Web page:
The French Yellow Book

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No. 104 :
M. DE LA TOURNELLE, French Consul in Danzig, to M. Georges Bonnet, Minister for Foreign Affairs. Danzig, April 25, 1939.

THE failure of the attempt last month by the Reich to blackmail Poland has in the diplomatic and military spheres still further increased the confusion in the Free City; one might almost speak of a crisis in the regime itself, since the National-Socialist Party, with its Gauleiter, the Government represented by the Senate, and lastly the Gestapo, are severally at loggerheads with one another.

Himmler was obliged to come here in secret, at the beginning of the month; he endeavoured to settle the dispute, very bitter since Herr Greiser's journey to Berlin, in order to frustrate the Putsch prepared by Herr Forster's associates. He is said to have been very dissatisfied with the lack of discipline prevailing in the Danzig district and, on his return to Berlin, to have advised the recall of the Gauleiter. It remains to be seen whether the Führer, who is a personal friend of the latter, will consent to this.

The leaders of the storm troops do not admit defeat; they repeatedly prophesy the return of the Free City to Germany at an early date, which they are compelled continually to postpone; and they condemn in the strongest terms the present state of deferred hopes.

The responsible officials maintain quite a different attitude. The Head of the Department for Foreign Affairs of the Senate readily declares, in conversation with foreigners, that the Danzig question can only be settled by German-Polish negotiations; that such negotiations, in view of their complexity, will necessarily be long and difficult; but that time does not matter, since the Free City, having already waited twenty years for its future to be decided, can be patient a little longer. Finally, according to Herr Böttcher, the Danzig people are said to be taking offense at being looked upon almost as a box of chocolates that one might give away as a birthday present.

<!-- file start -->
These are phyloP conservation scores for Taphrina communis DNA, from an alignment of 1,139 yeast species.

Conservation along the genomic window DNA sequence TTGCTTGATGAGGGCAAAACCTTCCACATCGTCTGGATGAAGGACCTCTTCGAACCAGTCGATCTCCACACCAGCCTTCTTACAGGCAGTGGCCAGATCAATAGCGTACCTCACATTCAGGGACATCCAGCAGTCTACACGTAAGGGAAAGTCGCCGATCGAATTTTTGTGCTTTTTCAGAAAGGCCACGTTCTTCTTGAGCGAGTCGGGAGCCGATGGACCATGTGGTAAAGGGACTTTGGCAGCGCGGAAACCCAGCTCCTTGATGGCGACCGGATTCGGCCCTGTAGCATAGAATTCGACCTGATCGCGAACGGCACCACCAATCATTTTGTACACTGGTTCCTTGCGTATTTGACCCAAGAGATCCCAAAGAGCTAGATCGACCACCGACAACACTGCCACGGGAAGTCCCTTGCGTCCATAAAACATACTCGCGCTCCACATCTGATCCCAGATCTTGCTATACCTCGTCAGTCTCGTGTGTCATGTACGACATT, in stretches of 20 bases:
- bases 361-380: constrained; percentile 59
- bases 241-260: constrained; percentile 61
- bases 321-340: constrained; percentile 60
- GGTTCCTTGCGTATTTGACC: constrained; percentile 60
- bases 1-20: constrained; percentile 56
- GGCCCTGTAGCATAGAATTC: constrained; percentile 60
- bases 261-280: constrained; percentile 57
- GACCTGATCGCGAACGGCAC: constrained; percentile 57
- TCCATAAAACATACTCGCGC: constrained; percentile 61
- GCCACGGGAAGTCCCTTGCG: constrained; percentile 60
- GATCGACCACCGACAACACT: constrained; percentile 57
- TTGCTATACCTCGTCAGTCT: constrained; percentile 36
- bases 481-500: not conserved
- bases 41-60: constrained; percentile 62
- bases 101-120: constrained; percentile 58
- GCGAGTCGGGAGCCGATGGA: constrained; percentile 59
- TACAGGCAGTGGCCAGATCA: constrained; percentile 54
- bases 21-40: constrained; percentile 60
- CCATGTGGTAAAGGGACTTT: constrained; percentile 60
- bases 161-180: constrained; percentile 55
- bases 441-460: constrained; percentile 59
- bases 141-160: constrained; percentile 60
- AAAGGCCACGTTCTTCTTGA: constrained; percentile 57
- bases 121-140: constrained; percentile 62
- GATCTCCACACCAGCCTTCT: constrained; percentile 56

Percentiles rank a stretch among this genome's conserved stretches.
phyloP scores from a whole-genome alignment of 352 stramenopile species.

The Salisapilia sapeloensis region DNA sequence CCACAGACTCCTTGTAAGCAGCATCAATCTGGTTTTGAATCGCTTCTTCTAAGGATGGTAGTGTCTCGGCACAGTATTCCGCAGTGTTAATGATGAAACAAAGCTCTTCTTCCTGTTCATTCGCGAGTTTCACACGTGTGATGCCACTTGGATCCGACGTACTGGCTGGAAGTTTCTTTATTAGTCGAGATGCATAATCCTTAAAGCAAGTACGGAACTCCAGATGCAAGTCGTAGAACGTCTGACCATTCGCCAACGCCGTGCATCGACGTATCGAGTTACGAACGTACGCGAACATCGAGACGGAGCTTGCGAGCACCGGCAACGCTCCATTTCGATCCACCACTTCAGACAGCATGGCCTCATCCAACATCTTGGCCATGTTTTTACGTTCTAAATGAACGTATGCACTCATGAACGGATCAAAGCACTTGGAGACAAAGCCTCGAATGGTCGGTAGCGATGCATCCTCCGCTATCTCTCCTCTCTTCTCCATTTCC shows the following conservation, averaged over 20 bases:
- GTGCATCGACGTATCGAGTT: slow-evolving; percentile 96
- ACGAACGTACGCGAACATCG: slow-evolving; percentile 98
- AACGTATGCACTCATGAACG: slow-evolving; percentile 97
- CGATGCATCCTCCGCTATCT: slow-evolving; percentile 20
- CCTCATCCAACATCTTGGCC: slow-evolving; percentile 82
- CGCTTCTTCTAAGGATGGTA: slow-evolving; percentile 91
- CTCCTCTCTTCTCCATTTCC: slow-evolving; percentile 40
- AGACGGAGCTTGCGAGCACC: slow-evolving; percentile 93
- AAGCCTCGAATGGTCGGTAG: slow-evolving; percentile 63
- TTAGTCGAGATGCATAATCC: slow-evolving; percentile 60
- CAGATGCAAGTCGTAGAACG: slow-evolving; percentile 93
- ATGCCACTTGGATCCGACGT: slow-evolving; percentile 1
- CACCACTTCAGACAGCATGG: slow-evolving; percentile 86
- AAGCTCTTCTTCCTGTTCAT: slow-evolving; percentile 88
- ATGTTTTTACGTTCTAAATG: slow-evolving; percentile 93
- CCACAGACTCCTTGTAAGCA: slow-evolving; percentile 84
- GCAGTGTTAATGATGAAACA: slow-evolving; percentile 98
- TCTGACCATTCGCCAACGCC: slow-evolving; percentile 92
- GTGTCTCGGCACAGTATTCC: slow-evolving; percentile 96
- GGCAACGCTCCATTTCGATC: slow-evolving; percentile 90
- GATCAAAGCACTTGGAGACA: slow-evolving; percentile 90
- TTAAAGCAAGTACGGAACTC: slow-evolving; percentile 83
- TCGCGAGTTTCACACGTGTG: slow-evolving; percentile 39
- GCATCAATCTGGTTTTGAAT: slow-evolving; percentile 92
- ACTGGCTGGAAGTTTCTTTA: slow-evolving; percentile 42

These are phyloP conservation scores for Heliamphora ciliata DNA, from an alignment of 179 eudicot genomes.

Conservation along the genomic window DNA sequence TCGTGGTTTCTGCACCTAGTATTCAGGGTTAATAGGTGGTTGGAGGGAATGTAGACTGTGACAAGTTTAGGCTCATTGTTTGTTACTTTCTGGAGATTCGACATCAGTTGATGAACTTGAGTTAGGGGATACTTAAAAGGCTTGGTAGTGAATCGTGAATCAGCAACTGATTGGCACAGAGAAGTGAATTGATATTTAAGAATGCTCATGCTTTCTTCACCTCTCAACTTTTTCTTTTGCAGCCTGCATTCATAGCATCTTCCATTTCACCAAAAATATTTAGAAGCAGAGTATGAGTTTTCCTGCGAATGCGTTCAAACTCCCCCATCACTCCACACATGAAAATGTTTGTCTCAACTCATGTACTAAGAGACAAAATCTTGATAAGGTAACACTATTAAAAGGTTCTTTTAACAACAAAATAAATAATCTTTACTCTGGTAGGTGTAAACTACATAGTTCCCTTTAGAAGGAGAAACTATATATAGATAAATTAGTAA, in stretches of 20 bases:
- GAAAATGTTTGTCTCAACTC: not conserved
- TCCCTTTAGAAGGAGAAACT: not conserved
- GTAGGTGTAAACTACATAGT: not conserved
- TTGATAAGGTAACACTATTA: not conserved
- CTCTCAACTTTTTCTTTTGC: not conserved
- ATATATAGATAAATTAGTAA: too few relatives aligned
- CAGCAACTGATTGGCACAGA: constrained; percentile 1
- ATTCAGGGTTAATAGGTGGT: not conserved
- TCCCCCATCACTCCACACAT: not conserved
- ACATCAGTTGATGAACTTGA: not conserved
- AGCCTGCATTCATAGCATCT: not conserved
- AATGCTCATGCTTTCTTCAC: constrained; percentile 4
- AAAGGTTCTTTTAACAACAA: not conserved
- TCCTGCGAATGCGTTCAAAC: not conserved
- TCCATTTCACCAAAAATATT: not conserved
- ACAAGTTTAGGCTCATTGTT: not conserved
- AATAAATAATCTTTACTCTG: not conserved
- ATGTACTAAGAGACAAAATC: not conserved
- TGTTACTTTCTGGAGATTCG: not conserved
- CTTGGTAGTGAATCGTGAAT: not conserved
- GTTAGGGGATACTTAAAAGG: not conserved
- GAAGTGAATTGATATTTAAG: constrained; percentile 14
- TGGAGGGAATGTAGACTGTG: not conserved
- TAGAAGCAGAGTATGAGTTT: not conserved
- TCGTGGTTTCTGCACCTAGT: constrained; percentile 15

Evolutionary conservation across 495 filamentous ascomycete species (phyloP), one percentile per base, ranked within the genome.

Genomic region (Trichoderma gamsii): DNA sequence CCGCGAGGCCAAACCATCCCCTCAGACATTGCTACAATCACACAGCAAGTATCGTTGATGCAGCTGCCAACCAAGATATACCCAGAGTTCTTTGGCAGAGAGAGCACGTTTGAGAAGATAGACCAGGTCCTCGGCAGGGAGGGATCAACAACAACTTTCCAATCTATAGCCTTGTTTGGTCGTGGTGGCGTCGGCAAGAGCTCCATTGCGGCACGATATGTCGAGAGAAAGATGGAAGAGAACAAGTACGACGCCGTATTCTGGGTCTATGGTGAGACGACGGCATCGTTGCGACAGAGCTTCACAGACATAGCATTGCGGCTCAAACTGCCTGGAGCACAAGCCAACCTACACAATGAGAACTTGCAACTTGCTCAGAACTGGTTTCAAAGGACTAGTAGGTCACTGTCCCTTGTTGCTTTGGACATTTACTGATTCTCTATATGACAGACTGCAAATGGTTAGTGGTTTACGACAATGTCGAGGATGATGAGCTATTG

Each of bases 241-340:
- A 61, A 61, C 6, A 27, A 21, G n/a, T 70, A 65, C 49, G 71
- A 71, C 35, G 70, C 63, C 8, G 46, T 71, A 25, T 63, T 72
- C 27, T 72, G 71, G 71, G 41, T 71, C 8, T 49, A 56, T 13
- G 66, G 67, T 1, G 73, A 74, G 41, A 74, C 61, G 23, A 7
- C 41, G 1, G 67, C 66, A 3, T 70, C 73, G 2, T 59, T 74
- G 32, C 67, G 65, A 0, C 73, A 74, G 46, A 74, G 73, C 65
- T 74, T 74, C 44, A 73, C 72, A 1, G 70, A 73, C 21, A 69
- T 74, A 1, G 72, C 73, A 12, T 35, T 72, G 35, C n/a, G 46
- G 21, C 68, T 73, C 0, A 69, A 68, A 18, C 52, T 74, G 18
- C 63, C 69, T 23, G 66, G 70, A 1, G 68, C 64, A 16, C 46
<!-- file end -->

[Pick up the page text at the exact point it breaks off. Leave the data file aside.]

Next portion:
This attitude of caution may have been due to a warning that the High Commissioner of Poland is said to have given to the Senate at the beginning of the month; at the slightest attempt to modify the constitution by violence, whether coming from inside or outside the Territory, Polish troops would immediately enter Danzig and endeavour to maintain themselves there, whatever damage the City might suffer.

That is apparently the sort of language best understood here.

I have learned from an authoritative German source that the Reich in order to disarm Polish prejudices, would, in the negotiations it hopes to open with the Warsaw Government, drop its claim to the territorial annexation of Danzig; it would recognize and confirm the sovereignty of the Free City; freed from the control of the League of Nations, but it would demand its transfer from Polish customs territory to that of Germany.

This would mean that in return for a formal concession, the neighbouring Republic would have to give up the advantages it now holds. But, according to the local Polish authorities, it is not likely that Warsaw will allow itself to be thus duped, so that this maneuver has little chance of success.


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